Ask your pediatrician if they had a very sick child, which hospital would they bring them to? Go to that one if at all possible. If you feel like your child is not getting the care they need, demand a transfer. It will cost you more if you have sucky insurance but it is worth it.

    Alison, mama to Tony (6 years old), diagnosed 5/10/07 at 20 months old on MDI, lantus and novolog. He also has hypotonia and developmental delays
    Gemma Lynn 9/04/08-tested for trialnet 8/10 results negative

  9. #9

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    Bring snacks. Or $$ for vending machines. I've lost a few pounds in hospitals because I have no cash for the vending machines and the cafeteria was closed!
    Brenda, dx'd type 1 6/07 at age 30 while in the TrialNet research study. MDI Lantus and Novolog, Celiac (3/07).
    Mom to Carson, age 13, dx'd at 9 months. Cozmo (1/05) Navigator (3/09), Dexcom (8/10), currently on T-Slim (4/13)
    And Mom to Henry (nond), age 10, training for the US 2024 Mens Gymnastic Team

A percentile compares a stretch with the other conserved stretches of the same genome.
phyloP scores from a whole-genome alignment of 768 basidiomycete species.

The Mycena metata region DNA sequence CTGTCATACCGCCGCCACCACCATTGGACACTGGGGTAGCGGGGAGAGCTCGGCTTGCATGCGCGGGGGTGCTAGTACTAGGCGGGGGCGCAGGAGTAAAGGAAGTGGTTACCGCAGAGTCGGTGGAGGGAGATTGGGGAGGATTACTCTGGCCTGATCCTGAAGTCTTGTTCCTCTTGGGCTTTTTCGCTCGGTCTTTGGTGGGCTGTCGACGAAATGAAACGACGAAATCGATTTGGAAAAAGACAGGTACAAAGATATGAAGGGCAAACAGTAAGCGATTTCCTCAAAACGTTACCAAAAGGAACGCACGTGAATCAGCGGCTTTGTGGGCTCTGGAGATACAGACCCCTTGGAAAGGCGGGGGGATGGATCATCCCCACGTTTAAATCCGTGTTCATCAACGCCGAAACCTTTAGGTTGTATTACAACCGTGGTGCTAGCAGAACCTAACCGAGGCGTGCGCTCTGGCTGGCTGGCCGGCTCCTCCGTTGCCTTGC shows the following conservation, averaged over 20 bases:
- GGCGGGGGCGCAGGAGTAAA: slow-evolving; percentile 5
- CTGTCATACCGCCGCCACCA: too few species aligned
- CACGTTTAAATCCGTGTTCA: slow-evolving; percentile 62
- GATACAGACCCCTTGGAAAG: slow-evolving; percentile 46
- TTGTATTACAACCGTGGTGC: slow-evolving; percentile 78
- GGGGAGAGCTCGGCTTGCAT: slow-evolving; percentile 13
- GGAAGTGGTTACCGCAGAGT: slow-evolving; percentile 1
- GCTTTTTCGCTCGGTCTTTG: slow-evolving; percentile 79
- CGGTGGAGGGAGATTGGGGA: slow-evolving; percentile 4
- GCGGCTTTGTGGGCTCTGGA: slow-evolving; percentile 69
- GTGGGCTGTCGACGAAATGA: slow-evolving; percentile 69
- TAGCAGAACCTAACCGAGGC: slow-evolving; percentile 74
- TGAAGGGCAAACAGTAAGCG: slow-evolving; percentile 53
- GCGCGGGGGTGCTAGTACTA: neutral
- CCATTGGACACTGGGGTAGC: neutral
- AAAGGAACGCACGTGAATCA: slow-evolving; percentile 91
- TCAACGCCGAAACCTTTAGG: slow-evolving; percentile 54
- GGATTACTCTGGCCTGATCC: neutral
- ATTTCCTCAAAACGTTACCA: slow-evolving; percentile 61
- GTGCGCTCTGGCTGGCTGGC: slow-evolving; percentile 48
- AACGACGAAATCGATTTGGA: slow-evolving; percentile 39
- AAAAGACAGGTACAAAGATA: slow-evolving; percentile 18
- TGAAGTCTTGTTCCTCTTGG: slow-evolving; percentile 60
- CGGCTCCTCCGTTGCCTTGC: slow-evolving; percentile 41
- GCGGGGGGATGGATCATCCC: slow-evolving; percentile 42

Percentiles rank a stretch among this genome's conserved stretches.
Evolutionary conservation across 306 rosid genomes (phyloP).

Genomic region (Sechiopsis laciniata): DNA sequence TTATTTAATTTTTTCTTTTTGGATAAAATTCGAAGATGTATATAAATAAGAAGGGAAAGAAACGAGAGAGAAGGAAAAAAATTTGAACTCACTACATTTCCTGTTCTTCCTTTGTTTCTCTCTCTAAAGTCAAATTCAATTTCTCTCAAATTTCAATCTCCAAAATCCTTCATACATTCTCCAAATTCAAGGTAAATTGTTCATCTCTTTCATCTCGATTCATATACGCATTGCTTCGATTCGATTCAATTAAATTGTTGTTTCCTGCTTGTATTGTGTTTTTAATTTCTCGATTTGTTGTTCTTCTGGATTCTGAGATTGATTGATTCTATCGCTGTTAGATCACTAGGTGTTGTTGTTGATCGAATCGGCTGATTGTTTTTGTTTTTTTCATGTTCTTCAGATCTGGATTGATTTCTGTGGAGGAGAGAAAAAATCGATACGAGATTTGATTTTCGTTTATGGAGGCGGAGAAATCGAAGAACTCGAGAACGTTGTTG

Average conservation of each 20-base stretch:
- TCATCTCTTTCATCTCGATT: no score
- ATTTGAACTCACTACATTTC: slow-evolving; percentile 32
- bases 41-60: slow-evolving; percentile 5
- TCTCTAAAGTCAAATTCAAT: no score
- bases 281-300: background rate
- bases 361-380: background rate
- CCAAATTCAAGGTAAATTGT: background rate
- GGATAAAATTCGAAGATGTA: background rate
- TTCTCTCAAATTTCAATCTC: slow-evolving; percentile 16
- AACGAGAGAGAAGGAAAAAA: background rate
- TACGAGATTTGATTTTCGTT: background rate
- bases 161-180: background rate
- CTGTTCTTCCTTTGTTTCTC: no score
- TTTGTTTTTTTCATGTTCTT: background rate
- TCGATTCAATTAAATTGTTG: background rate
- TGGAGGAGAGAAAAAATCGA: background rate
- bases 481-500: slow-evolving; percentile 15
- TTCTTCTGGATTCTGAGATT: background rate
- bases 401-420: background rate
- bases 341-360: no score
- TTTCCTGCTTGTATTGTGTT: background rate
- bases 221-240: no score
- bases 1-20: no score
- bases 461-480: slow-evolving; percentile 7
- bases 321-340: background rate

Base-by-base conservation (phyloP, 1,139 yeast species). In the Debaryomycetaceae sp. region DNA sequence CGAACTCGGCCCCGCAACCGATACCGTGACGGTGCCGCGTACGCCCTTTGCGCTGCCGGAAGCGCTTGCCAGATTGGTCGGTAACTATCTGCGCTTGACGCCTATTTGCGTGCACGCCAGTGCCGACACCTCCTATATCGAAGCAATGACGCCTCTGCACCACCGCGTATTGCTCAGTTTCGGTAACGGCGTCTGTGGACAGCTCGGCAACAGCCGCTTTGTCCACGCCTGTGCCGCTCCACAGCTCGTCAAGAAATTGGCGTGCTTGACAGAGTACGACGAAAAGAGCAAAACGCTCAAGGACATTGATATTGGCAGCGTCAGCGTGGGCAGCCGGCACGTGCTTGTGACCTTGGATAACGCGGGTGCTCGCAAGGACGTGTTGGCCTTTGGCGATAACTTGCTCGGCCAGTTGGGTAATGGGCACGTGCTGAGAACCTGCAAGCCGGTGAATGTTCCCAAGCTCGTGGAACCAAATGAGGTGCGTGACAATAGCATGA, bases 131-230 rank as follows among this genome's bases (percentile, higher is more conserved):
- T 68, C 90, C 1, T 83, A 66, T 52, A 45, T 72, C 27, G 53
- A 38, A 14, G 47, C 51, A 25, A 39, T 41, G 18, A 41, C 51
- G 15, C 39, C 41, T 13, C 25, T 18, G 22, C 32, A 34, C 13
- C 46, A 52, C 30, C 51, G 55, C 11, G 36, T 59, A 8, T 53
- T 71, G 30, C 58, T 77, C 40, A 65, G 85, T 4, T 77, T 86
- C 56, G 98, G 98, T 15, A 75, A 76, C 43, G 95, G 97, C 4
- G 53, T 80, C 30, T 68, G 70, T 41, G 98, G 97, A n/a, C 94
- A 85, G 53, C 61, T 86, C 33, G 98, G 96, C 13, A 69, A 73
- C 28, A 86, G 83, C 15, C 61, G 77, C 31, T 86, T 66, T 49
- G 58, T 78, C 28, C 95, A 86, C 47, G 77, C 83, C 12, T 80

10. #10

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    Quote Originally Posted by Jen_in_NH View Post
    Bring your own insulin. A lot of the hospitals (at least around here) have exclusive contracts with drug companies to only use their products. When Christopher was admitted last winter, he needed orders from the admitting doc to use his own Novolog, since they didn't have it in the hospital and wated to switch him to Humalog.
    Just as an FYI, most people find Novolog and Humalog to be completely interchangeable. If they weren't, hospitals would probably have both of them on hand.
    Jill - adult type 1.
    Minimed Revel pumper.